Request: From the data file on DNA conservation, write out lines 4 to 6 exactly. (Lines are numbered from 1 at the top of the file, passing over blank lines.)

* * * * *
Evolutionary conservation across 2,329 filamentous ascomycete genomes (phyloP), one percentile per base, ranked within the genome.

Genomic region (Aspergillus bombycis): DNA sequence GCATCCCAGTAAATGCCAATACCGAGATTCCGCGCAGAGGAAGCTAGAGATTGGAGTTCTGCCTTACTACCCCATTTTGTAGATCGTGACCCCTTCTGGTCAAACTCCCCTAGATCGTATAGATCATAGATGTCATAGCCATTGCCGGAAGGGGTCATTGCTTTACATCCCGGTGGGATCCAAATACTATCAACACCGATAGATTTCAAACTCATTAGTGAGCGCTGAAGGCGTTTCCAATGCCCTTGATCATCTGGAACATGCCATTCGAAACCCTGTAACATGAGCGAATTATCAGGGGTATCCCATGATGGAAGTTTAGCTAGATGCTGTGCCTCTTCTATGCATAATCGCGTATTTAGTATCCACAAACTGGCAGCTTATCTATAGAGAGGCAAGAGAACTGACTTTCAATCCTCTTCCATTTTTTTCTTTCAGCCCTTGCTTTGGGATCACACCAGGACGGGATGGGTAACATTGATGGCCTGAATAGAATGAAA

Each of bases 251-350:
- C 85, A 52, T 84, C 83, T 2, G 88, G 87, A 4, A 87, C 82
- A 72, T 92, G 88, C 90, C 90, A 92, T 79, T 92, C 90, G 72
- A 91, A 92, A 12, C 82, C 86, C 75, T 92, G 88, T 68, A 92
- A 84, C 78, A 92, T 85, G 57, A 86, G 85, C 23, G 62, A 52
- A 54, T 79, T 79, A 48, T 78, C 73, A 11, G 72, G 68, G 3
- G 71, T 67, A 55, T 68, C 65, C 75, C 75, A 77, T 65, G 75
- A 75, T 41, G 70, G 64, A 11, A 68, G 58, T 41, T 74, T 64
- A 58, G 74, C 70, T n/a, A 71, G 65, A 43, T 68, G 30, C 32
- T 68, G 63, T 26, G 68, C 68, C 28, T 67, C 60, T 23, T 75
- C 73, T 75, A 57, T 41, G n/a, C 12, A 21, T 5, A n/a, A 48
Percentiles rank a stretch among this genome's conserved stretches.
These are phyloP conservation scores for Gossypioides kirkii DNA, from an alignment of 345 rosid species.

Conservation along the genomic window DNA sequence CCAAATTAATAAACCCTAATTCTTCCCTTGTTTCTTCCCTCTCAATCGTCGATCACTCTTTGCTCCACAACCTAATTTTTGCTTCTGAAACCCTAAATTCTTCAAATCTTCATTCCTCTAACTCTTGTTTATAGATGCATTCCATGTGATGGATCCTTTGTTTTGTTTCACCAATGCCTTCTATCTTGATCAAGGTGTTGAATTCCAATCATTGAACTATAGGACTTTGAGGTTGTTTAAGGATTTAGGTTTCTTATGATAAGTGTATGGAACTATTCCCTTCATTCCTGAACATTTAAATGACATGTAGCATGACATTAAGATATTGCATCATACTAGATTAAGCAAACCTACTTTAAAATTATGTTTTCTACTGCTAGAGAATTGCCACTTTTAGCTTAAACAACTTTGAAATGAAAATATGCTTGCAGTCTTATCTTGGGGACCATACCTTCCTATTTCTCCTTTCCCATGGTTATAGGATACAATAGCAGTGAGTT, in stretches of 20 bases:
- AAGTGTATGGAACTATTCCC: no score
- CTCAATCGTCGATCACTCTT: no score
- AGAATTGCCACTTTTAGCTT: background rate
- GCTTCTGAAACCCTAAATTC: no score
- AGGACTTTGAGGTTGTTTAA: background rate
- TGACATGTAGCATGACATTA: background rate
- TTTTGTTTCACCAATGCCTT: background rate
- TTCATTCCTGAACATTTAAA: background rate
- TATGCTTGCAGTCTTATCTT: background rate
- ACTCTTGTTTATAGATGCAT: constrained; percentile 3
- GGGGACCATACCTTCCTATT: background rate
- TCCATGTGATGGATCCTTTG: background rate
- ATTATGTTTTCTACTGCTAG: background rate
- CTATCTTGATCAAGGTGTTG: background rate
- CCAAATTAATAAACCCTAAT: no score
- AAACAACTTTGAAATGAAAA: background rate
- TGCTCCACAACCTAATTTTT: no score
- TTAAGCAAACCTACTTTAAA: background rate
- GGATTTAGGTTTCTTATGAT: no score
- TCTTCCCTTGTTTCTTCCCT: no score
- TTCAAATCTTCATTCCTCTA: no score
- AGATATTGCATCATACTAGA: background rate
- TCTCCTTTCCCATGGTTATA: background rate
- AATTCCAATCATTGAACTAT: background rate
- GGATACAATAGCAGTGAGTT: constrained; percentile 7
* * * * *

- C 85, A 52, T 84, C 83, T 2, G 88, G 87, A 4, A 87, C 82
- A 72, T 92, G 88, C 90, C 90, A 92, T 79, T 92, C 90, G 72
- A 91, A 92, A 12, C 82, C 86, C 75, T 92, G 88, T 68, A 92